497-224: Technical and Economic Analysis of Battery Storage Systems for Commercial Businesses

CRN
11655
Meeting Days/Time
Mondays from 6:25 to 9:05 pm
Instructor(s)
Blake Davis (INTM) (davisbl@iit.edu)
Appropriate Disciplines
Aerospace Engineering, Applied Mathematics, Architectural Engineering, Architecture, Biomedical Engineering, Business, Chemical Engineering, Civil Engineering, Computer Engineering, Computer Information Systems, Computer Science, Electrical Engineering, Engineering Management, Environmental Engineering, Industrial Technology & Management, Information Technology & Management, Materials Engineering, Mechanical Engineering, Political Science, Psychology
Category
Technical Innovation

At night, base-loaded nuclear and coal fired power plants are producing electricity but electrical demand is low. This causes the price of electricity to be low. Therefore, during these times, there is an opportunity to purchase power cheaply, charge up a bank of batteries, and use or sell the power back to the utility during peak demand periods when the electricity price may be as much as three times more expensive.

In the spring 2016 semester, the IPRO 224 team explored the possibilities of using automobile engines as combined heat and power systems in residential situations. They found that there are conditions when having a generator and thermal- and electrical-storage can improve the efficiency of the system and save a homeowner money. The fall 2016 IPRO team will expand on this analysis and apply it to commercial businesses. There is some indication that even more money could be saved by such a system due to (1) demand charges, (2) the need for higher temperature process heat and (3) the scale of the operations. This IPRO team will build on the research done by the previous team and apply its technical and economic analysis to evaluating the prospects for commercial business applications.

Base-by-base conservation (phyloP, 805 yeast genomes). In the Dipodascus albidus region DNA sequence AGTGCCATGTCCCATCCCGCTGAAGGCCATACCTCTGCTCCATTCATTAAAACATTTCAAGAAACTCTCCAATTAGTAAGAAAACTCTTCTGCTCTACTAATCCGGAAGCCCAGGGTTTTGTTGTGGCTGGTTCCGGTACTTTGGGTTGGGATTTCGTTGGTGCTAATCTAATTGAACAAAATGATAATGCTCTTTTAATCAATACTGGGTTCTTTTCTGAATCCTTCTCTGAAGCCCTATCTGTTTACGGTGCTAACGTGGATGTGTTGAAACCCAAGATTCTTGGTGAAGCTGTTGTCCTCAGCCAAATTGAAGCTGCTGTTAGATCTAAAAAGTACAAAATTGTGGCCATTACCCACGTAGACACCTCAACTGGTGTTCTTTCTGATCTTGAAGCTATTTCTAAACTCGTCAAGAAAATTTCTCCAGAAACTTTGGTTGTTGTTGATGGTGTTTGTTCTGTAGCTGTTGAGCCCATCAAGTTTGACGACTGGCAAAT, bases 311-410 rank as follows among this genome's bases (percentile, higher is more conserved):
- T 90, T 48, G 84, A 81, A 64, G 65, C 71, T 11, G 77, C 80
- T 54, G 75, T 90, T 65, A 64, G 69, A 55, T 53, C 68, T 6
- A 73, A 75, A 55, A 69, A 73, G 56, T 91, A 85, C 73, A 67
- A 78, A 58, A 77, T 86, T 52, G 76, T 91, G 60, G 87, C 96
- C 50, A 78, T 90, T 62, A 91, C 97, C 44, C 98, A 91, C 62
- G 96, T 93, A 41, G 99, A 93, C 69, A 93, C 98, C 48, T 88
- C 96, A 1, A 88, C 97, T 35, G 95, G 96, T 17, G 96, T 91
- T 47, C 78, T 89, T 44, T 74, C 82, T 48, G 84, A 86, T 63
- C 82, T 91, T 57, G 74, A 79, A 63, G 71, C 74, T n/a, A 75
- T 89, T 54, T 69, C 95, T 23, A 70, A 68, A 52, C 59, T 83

It is envisioned that the team will be organized in three groups that will operate in a coordinated way, including offering ideas to other groups and building a consensus about project goals and tasks, as well as making decisions and resolving issues as they arise. The three groups are: a Thermal Group, an Electrical Group and a Build Group. The Thermal Group will investigate ways that thermal energy from an engine can be used in commercial businesses and ways in which it can be stored so that the engine only needs to be running when electricity is needed. The Electrical Group will look into how electrical power is billed and what the buy-back arrangements are when you produce your own power. It will look at ways in which electrical generation and storage can be used to reduce demand and consumption charges for commercial facilities. The Build Group will investigate matching the thermal and electrical needs of the commercial facilities to the size of the engine, the battery bank and the thermal energy storage. It will look at the distribution systems for delivering thermal and electrical energy to the facility and the interconnections required to sell power back to the grid.

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